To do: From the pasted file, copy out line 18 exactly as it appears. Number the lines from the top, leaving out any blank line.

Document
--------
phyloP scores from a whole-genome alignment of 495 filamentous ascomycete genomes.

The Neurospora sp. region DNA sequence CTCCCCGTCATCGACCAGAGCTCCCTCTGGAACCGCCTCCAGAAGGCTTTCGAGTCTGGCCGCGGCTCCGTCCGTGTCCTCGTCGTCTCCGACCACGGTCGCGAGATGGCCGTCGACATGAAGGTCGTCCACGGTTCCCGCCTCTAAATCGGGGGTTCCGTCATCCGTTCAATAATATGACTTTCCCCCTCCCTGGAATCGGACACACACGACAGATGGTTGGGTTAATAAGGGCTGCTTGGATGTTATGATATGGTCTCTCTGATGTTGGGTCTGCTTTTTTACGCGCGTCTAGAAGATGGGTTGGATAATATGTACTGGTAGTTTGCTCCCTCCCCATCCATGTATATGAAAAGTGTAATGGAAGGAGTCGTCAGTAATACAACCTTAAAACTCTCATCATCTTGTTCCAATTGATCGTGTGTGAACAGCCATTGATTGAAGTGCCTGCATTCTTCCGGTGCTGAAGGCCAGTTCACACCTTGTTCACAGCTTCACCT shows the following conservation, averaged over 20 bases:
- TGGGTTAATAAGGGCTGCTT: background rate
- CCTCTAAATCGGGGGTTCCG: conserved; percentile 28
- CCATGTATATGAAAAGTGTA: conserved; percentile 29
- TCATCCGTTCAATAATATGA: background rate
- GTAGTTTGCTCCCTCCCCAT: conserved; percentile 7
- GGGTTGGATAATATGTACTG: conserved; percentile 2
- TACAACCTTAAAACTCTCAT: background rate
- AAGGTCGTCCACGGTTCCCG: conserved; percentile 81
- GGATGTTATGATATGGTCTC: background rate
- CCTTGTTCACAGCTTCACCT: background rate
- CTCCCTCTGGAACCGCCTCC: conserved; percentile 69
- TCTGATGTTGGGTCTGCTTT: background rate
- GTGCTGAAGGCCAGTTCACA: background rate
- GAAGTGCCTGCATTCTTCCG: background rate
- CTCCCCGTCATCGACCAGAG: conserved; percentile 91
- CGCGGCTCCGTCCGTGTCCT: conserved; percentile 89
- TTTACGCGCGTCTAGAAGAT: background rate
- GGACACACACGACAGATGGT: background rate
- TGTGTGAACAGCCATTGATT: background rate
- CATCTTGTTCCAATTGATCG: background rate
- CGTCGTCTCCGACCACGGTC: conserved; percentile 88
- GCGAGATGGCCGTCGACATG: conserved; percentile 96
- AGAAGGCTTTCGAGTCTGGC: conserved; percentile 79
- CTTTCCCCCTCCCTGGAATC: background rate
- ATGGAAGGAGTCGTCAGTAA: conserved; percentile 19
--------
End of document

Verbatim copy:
- CGCGGCTCCGTCCGTGTCCT: conserved; percentile 89